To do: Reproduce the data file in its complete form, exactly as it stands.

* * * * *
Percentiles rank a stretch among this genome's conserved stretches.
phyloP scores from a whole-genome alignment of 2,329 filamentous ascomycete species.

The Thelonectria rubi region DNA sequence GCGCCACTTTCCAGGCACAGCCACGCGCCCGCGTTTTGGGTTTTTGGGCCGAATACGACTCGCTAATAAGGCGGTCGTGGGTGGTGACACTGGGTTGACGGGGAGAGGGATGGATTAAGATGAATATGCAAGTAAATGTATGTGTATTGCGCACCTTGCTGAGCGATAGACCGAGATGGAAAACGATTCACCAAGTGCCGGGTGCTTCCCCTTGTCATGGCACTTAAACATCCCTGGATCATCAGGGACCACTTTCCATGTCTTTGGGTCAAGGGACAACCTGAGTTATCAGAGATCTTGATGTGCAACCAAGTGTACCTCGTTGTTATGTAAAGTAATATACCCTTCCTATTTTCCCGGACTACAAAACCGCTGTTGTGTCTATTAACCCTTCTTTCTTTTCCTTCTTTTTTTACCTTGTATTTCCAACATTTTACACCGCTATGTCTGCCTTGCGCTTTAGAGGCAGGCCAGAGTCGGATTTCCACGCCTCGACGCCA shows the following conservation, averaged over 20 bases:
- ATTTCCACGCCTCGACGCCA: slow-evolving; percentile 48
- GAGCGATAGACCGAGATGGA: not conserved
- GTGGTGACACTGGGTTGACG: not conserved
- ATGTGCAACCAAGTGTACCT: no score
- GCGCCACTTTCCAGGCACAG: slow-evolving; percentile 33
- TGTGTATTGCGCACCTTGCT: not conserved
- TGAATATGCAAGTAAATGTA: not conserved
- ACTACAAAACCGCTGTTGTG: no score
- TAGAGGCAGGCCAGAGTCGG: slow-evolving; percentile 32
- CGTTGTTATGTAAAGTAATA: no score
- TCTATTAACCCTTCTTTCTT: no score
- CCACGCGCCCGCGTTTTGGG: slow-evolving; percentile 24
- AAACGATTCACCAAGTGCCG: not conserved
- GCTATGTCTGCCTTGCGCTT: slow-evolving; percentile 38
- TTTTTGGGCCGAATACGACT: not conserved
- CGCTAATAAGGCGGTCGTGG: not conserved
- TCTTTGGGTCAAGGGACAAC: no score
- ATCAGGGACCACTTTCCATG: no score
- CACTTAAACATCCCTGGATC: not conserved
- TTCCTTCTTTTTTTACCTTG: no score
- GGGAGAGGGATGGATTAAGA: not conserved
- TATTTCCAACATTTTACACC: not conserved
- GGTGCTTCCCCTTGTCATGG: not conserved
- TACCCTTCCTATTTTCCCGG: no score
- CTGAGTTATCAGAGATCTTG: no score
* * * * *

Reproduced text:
Percentiles rank a stretch among this genome's conserved stretches.
phyloP scores from a whole-genome alignment of 2,329 filamentous ascomycete species.

The Thelonectria rubi region DNA sequence GCGCCACTTTCCAGGCACAGCCACGCGCCCGCGTTTTGGGTTTTTGGGCCGAATACGACTCGCTAATAAGGCGGTCGTGGGTGGTGACACTGGGTTGACGGGGAGAGGGATGGATTAAGATGAATATGCAAGTAAATGTATGTGTATTGCGCACCTTGCTGAGCGATAGACCGAGATGGAAAACGATTCACCAAGTGCCGGGTGCTTCCCCTTGTCATGGCACTTAAACATCCCTGGATCATCAGGGACCACTTTCCATGTCTTTGGGTCAAGGGACAACCTGAGTTATCAGAGATCTTGATGTGCAACCAAGTGTACCTCGTTGTTATGTAAAGTAATATACCCTTCCTATTTTCCCGGACTACAAAACCGCTGTTGTGTCTATTAACCCTTCTTTCTTTTCCTTCTTTTTTTACCTTGTATTTCCAACATTTTACACCGCTATGTCTGCCTTGCGCTTTAGAGGCAGGCCAGAGTCGGATTTCCACGCCTCGACGCCA shows the following conservation, averaged over 20 bases:
- ATTTCCACGCCTCGACGCCA: slow-evolving; percentile 48
- GAGCGATAGACCGAGATGGA: not conserved
- GTGGTGACACTGGGTTGACG: not conserved
- ATGTGCAACCAAGTGTACCT: no score
- GCGCCACTTTCCAGGCACAG: slow-evolving; percentile 33
- TGTGTATTGCGCACCTTGCT: not conserved
- TGAATATGCAAGTAAATGTA: not conserved
- ACTACAAAACCGCTGTTGTG: no score
- TAGAGGCAGGCCAGAGTCGG: slow-evolving; percentile 32
- CGTTGTTATGTAAAGTAATA: no score
- TCTATTAACCCTTCTTTCTT: no score
- CCACGCGCCCGCGTTTTGGG: slow-evolving; percentile 24
- AAACGATTCACCAAGTGCCG: not conserved
- GCTATGTCTGCCTTGCGCTT: slow-evolving; percentile 38
- TTTTTGGGCCGAATACGACT: not conserved
- CGCTAATAAGGCGGTCGTGG: not conserved
- TCTTTGGGTCAAGGGACAAC: no score
- ATCAGGGACCACTTTCCATG: no score
- CACTTAAACATCCCTGGATC: not conserved
- TTCCTTCTTTTTTTACCTTG: no score
- GGGAGAGGGATGGATTAAGA: not conserved
- TATTTCCAACATTTTACACC: not conserved
- GGTGCTTCCCCTTGTCATGG: not conserved
- TACCCTTCCTATTTTCCCGG: no score
- CTGAGTTATCAGAGATCTTG: no score